New rules change benefits for undocumented spouses of U.S. citizens

Johnny and Margarita Gomez at the home of his parents in Ventura, California.

When immigrants marry American citizens, they don’t automatically become citizens too. If the immigrant is here illegally, that person generally has to return to their home country before applying for residency. But the Obama administration is changing the rules for a select few.

It’s potentially good news for people like 43-year-old Johnny Gomez. His wife, Margarita, is from Mexico, and she came here without documentation. They may benefit from changes regarding waivers for undocumented spouses of U.S. citizens.

“I’m a U.S. citizen. I’m applying for my wife’s waiver so she doesn’t have to be deported,” says Gomez. “If this doesn’t happen, she will be deported anywhere from six months to 10 years.”

The waiver would allow Johnny to start the paperwork here in the U.S. Margarita would still have to return to Mexico before getting resident status, but the wait would be reduced to days or weeks. To complicate matters, Gomez is in a tough economic situation.

“I used to have a business for about five years that I closed down due to the economy,” says Gomez. Now he works for the public health department in Ventura, California, where he makes half as much as he did with his computer graphics business. But financial difficulties alone are not enough to qualify for the waiver.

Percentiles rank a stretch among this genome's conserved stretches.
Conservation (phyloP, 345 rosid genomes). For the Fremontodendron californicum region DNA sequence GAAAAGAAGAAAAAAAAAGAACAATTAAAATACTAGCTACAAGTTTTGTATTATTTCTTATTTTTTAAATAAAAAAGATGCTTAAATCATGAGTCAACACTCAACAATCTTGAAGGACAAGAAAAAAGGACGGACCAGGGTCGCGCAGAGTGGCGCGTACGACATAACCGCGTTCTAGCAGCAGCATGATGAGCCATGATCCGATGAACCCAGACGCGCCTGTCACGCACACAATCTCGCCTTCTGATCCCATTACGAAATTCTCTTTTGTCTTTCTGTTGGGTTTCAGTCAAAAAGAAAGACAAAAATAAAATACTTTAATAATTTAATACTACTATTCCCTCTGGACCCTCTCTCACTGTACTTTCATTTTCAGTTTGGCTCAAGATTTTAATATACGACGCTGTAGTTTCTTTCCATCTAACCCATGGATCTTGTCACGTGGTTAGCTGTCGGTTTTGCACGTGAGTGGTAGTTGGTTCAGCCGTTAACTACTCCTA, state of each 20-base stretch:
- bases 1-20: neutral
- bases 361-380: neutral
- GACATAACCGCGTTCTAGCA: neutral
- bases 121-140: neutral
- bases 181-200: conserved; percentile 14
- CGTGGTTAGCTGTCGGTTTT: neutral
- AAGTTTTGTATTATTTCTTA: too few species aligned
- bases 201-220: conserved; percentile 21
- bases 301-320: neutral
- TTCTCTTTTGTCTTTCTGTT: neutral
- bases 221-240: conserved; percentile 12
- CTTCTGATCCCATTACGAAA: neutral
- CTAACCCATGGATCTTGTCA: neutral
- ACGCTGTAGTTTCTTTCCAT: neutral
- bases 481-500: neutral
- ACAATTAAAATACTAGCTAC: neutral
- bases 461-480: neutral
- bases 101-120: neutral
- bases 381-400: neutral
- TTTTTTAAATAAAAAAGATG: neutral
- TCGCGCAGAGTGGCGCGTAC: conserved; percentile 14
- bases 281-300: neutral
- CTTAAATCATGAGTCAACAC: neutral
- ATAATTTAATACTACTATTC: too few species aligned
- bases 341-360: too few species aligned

“He has to get a waiver approved, based on hardship. Unusual, extreme hardship,” says Ally Bolour, the immigration lawyer representing Gomezes. “Mere separation is not hardship. So, in Johnny’s case, they have a special-needs child. So the situation is severe.”

Gomez’s son is autistic. The child requires the constant attention of his mother, Margarita. She cries when she imagines life without her family. Without his wife, Gomez says he’d have to hire someone to take care of his autistic son. It’s an expense he can’t afford.

“If she is gone, I might have to seek government help and get on governmental assistance programs. Which is something I don’t want to do," he says. "I want to be able to fend for my own family, with my own job.” 

Attorney Bolour says the waivers could help thousands of families. “Imagine you’re the sole breadwinner, and your spouse all of a sudden has to go across the world and perhaps [you're] separated for years and years and years. It destroys families,” says Bolour.

The fees for the waiver can add up to around $1,000; money that’s hard to come by for families living paycheck to paycheck. "Johnny is fortunate enough to have legal representation, but that’s not the norm. A lot of people don’t because they can’t afford it,” says Bolour.

The government begins accepting hardship waiver applications on March 4.

About the author

Jeff Tyler is a reporter for Marketplace’s Los Angeles bureau, where he reports on issues related to immigration and Latin America.

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